Councils picking up the federal and state governments’ tabs
QUEENSLAND councils are picking up the Federal and State governments' tabs for hospital and education funding because of cutbacks.
Of 44 councils the Local Government Association of Queensland surveyed, 11 were paying for services traditionally funded by the two other levels of government.
The councils spend $26 million annually on areas not their responsibility, with housing proving the most costly.
Remote councils were often the worst off as the last resort to overcome problems or improve access to health, education and communication services.
South Burnett Regional Council owns a private hospital that costs the council $250,000 annually.
CCTV services provided for public security cost councils $5 million each year.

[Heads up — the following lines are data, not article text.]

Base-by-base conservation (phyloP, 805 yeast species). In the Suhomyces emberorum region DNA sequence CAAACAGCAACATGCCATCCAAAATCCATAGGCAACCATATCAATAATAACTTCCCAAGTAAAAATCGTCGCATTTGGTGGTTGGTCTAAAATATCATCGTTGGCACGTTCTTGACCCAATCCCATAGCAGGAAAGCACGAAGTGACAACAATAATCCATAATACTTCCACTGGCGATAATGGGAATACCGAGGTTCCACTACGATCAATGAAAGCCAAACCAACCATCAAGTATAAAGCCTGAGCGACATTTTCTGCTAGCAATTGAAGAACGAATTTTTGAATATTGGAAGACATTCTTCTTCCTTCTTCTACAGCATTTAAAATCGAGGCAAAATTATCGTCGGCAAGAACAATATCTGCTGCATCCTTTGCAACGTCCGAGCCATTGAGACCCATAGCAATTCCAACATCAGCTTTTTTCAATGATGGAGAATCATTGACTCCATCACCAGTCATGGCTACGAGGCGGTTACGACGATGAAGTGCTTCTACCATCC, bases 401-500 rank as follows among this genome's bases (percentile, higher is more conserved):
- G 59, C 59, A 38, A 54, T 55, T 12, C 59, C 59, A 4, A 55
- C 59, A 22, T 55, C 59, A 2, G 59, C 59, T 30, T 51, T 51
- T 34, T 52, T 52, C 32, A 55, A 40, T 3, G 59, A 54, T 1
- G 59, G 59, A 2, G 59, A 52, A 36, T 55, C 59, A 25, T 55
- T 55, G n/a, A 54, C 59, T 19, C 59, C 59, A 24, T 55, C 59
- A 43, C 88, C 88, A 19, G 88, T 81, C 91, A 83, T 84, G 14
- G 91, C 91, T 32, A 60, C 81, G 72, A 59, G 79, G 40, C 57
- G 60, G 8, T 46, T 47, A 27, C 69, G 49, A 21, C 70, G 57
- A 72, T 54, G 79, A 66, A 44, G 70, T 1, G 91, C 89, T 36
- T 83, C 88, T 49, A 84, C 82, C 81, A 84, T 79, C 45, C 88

Some councils fund student hostels, aids for distance education, teachers' salaries and internet WiFi access in areas without 3G services.
LGAQ president Margaret de Wit, Deputy Premier Jackie Trad, Treasurer Curtis Pitt and more than 200 senior local government figures gathered in Brisbane on Wednesday to discuss the financial sustainability of councils.
Cr de Wit said one crucial reform was allowing councils guaranteed access to a funding stream from a growth tax.
"The narrowness of the rate base as the major source of local government revenue has always been a concern for us," she said.
"Given that councils are increasingly seen as a provider of last resort for services like education and health that are supposed to be the responsibility of other levels of government, it is vital that local government puts its view on how those services should be paid for in the future."
A comprehensive LGAQ discussion paper detailing council funding also touches on taxation reform.
Mr Pitt said the State Government was committed to ensuring council access to tailored funding and said he understood the importance of skilled workers.